First, the authors examined the daily-lived experience of risk exposure. Social and economic contexts of risk included the uneven distribution of economic activities and opportunities that Korean Americans face after immigration. The authors discussed several circumstances which contributed to social and economic risks, such as institutional barriers which disregarded educational attainments and professional experiences in South Korea, linguistic barriers, already difficult and stratified economics in the United States, stressed relationships with the surrounding communities, and fear of robbery and theft. These factors exposed the Korean American participants to health risks, such as overwork and stress, on a daily basis.
Second, the authors discussed how exclusion from care operated within the studied community settings. Uninsured and underinsured participants experienced discouragement from using healthcare services. A long-term uninsured status and widely circulated stories of ﬁnancially devastating medical bills create a distance between Korean Americans and healthcare institutions. Underinsured participants similarly encountered healthcare discouragement through high out-of-pocket costs. With tight budgets, underinsured participants feared the high cost of medical care and avoided visiting doctors.
Combined, these factors illuminated the embodiment of the social inequality among uninsured and underinsured Korean Americans; the authors linked exposure to health risks and exclusion from healthcare. Through an ethnographic examination of the daily practice of “doing-without-health” among a marginalized sub-group in society, the authors articulated how disenfranchised biological citizenship goes beyond creating institutional barriers to healthcare and shaping subjectivities of the disenfranchised.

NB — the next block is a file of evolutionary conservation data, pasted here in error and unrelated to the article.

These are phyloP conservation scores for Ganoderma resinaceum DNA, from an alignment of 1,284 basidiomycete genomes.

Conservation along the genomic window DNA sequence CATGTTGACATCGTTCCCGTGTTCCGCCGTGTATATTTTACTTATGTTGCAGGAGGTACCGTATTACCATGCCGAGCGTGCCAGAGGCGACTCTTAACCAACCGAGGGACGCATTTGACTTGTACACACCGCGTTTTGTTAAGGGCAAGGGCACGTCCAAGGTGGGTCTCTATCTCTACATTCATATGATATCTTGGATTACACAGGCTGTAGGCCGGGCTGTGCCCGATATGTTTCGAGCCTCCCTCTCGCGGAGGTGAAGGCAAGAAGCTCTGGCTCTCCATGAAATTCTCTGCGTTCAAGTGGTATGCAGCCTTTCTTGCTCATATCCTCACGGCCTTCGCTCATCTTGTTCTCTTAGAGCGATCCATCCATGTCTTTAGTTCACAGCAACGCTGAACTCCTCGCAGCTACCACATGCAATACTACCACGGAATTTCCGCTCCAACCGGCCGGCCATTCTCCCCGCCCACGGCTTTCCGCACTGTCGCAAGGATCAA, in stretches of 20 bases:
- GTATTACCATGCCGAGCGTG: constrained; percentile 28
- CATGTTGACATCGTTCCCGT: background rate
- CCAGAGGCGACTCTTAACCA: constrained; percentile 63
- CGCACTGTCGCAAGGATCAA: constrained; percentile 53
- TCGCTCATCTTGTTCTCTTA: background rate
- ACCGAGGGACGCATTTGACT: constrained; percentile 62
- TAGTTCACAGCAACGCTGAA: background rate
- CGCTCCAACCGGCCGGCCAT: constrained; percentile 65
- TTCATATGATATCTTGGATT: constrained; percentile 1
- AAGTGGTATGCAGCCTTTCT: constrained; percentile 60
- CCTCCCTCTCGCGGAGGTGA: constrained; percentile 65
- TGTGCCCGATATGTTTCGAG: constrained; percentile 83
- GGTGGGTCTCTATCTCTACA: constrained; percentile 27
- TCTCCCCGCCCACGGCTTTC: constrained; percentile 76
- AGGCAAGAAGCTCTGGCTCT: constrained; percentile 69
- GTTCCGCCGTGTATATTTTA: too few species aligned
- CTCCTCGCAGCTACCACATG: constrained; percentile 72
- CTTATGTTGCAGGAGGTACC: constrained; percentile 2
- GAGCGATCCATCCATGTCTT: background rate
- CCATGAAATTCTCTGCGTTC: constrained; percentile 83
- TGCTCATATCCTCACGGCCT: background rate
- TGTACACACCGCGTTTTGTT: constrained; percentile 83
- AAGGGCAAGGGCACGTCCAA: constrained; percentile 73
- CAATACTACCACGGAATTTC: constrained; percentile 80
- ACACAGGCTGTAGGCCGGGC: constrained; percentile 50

This week we’re featuring a summary of The 2017 Biennial Meeting of The Society for Psychological Anthropology Breakfast Lecture. This year, the Breakfast Lecture presented a conversation with the 2016 Lifetime Achievement Awardee, Richard Shweder, and the 2017 Lifetime Achievement Awardee, Byron Good. In this event, Dr. Shweder and Dr. Good reflect on morality and “the mental” in both Cultural Psychology and Psychological Anthropology, discussing how profoundly different worlds still share some moralities and orientations. They also discuss some critical challenges and opportunities for psychological anthropology. By interviewing each other, a foundational technique in anthropology itself, Dr. Shweder and Dr. Good explore their past works, theoretical orientations, and their anticipation of where anthropological explorations of psychological processes are heading.
The conversation begins with Dr. Good asking Dr. Shweder to “tell us about your history.” Dr. Shweder delves into his upbringing in Great Neck on the north shore of Long Island, at the time an emerging suburb with a very progressive, left-wing population. He discusses the first time he heard the word anthropology in his 11th grade English class when “Mr. Beal” said, “for any of you who don’t know what to do in life, there’s this thing called anthropology.” After graduation Dr. Shweder went to the University of Pittsburgh where Dr. Arthur Tuden, an Africanist and Cultural Anthropologist, taught his Introduction to Anthropology class, bringing in the study of culture with current events and ultimately solidifying Dr. Shweder’s path in Anthropology. From Pittsburgh, Dr. Shweder progressed to Harvard, where he states several figures had an impact on his intellectual growth, including Cora DuBois and John Whiting. After finishing his Ph.D. at Harvard, Dr. Shweder taught at the University of Nairobi in Kenya before finally landing at the University of Chicago.